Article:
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137 Presentation for assent
A bill originated in the Senate and finally passed by both Houses shall be printed and presented by the President to the Governor-General for assent, having been certified by the Clerk accordingly.
Adopted: 19 August 1903 as SO 237 but renumbered as SO 235 for the first printed edition
Amended: 1 September 1937, J.44 (to take effect 1 October 1937) (removal of requirement for the President to certify bills, as well as the Clerk, before presentation for assent)
1989 revision: Old SO 246 renumbered as SO 137; language modernised and expression considerably streamlined
The House in which a bill originates is responsible for processing it through the final stage of assent once it has passed both Houses. This contrasts with practices in some jurisdictions where one House is responsible for organising assent to all bills, regardless of their origin. This, and responsibility for custody of all original Acts, is sometimes the basis for the Clerk of that House to be known by the title of Clerk of the Parliaments, a title which is long obsolete in the Commonwealth Parliament.
One aspect of the original standing order that was removed in 1937 was the requirement for the President, as well as the Clerk, to certify a bill before it was presented for assent. As Senator Sampson (UAP, Tas) explained in moving the amendment on the recommendation of the Standing Orders Committee, the changes reflected the practicalities of the circumstances:
It is unusual to require the President to sign copies of bills to be presented for assent, and, in practice, it has been found to present difficulties, owing to the time necessary for obtaining a fair print of the bill. The Standing Orders of the House of Representatives require the signature of the Clerk only. I understand that this is also the practice in most other parliaments.
While the standing order refers to bills being presented by the President for assent, this is now done by letter. The practice of a President presenting bills to the Governor-General for assent in person has not been followed since the earliest years of the Commonwealth. Early correspondence from President Baker to Speaker Holder suggested practices to be adopted for the presentation of bills for assent as follows:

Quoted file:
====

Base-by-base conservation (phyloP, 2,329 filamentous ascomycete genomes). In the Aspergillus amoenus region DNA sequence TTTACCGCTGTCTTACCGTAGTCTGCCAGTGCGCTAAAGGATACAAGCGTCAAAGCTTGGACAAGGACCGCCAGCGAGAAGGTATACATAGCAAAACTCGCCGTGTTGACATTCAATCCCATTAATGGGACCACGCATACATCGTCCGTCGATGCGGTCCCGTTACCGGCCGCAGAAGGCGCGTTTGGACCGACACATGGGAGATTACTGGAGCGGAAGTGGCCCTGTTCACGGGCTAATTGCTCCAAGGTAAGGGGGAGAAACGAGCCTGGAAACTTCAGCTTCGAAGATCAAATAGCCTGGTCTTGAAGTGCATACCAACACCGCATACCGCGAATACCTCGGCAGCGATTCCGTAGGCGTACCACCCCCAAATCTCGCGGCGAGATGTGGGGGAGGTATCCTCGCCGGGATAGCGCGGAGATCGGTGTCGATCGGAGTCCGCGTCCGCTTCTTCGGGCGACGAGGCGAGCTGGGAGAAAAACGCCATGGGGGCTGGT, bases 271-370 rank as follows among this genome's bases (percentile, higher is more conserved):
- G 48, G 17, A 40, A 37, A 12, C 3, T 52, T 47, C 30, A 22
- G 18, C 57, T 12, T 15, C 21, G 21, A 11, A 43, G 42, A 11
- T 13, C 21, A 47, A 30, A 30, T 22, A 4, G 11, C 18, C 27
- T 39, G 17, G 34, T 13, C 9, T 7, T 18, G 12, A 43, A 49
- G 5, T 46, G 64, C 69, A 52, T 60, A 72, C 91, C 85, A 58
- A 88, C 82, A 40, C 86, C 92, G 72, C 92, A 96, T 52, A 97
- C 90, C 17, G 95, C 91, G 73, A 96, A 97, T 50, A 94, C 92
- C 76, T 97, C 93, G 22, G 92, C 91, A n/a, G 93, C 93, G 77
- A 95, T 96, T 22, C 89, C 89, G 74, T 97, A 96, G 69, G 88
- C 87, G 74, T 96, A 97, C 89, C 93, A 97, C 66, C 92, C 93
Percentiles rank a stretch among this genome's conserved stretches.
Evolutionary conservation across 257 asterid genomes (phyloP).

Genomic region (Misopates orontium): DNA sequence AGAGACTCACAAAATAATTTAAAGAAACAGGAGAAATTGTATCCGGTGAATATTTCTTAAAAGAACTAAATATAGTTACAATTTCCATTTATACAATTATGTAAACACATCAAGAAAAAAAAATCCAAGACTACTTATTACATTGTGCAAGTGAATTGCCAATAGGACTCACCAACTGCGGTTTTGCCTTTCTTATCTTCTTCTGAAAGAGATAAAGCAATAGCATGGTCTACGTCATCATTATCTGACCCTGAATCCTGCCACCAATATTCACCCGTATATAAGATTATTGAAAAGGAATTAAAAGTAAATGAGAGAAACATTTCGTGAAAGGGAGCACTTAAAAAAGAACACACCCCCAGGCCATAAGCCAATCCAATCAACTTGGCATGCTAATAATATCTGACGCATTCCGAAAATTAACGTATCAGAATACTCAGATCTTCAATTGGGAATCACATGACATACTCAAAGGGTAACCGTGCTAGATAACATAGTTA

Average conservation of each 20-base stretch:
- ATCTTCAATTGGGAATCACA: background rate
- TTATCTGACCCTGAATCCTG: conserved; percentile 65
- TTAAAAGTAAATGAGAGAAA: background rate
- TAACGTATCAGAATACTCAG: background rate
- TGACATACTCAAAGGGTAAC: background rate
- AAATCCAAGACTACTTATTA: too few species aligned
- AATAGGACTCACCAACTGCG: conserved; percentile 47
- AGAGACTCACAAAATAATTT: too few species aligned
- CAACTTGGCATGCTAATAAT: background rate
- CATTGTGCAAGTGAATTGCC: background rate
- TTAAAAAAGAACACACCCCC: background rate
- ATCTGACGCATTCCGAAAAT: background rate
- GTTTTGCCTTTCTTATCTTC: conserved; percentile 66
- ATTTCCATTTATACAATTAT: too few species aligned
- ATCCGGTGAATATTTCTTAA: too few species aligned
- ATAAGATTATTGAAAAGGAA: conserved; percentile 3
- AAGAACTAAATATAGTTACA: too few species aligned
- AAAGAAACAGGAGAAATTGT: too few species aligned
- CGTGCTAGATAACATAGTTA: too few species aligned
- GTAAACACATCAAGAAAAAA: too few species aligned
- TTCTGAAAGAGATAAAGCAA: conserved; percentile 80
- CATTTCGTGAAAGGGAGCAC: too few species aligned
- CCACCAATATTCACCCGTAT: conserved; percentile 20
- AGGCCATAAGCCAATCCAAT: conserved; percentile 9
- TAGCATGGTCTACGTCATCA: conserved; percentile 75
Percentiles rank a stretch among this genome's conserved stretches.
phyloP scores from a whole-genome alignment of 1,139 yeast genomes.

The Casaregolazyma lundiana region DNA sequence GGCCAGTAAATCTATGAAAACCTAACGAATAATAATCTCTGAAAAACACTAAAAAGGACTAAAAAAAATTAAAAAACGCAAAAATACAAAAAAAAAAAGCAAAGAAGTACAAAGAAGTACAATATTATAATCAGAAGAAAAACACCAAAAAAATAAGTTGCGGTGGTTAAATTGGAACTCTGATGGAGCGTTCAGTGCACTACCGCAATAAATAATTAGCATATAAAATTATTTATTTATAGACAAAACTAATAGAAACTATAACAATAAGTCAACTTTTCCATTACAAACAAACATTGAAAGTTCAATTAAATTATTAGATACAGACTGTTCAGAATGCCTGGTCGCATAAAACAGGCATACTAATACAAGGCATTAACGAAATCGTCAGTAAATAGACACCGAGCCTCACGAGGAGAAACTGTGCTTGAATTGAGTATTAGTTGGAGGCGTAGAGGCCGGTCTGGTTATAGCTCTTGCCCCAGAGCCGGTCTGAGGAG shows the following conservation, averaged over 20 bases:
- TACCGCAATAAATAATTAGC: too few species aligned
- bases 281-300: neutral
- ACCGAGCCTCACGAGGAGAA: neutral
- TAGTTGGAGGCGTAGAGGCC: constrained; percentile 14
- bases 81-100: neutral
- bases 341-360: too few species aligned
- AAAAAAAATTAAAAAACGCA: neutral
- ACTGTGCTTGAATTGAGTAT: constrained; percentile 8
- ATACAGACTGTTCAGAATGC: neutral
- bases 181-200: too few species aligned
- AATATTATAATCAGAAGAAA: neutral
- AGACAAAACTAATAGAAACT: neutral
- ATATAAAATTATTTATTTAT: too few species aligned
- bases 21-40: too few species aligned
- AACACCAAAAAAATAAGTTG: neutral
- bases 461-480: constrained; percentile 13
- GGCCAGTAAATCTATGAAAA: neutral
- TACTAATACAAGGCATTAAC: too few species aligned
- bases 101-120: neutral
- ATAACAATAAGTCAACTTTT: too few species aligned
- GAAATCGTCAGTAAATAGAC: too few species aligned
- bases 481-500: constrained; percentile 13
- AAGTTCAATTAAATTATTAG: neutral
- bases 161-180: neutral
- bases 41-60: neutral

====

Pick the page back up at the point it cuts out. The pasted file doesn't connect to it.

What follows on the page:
That we should formally
[“personally” inserted by hand] present to His Excellency all Bills which originated in our respective Houses, if His Excellency is in Melbourne;
That if His Excellency is not in Melbourne, the Clerks of the respective Houses should formally
[“personally” inserted by hand] present the Bills to the Private Secretary.
The Earl of Hopetoun, first Governor-General of the Commonwealth of Australia, to whom President Baker wrote suggesting a form of words for the Royal Assent (Source: National Library of Australia)
Currently, the President signs a letter of transmittal and the copies of the bill for signature are taken to the Governor-General by staff courier.
The certificate takes the following form:
I certify that this bill originated in the Senate and has been finally passed by the Senate and the House of Representatives.
Clerk of the Senate
In the name of Her Majesty, I assent to this Act.
In some circumstances, assent is given by a Deputy of the Governor-General or by the Administrator and the certificate is varied accordingly.
President Baker took a keen interest in the constitutional relationships of the new institutions of the Commonwealth. On 19 June 1901, he wrote to the Governor-General, Lord Hopetoun, about the words to be used to signify assent. The letter is reproduced in full:
To His Excellency the Governor-General
My dear Lord Hopetoun,
I venture to call your attention to a point which may perhaps escape your notice.
The theory in Great Britain, and in all the Colonies possessing responsible Institutions has hitherto been that the Crown makes laws with the advice and consent of the Houses of Legislature.
Enclosed is a copy of “Notes on the Constitution of South Australia,” dealing inter alia with this subject (see page iv Bills, theory of).
The words hitherto used by the Representative of the Crown “I assent to this Bill” (or similar words) were and still are quite appropriate under the States’ Constitutions, but in the Federal Constitution it is otherwise.
By section 1. “the legislative power is vested in a Federal Parliament which shall consist of the Crown [sic.], a Senate, and a House of Representatives.” The Crown therefore under our Federal Constitution does not assent to a law which the Federal Houses of Legislature advise should be made – there is a coordinative power in the making of a law. The King, the Senate, and the House of Representatives, must each take their share in the making of such law; and I therefore respectfully suggest that when a Bill or proposed law is brought to you the words “I concur” or some equivalent words should be used.
I have the honor [sic.] to be,
My dear Lord Hopetoun
[R C Baker]
As s.58 of the Constitution requires the Governor-General to declare, inter alia, that he assents in the Queen’s name, Baker’s suggested alternative was probably never seriously considered.
See Australian Senate Practice, 6th edition, pp.517–21 for further analysis of the issues raised by this standing order.
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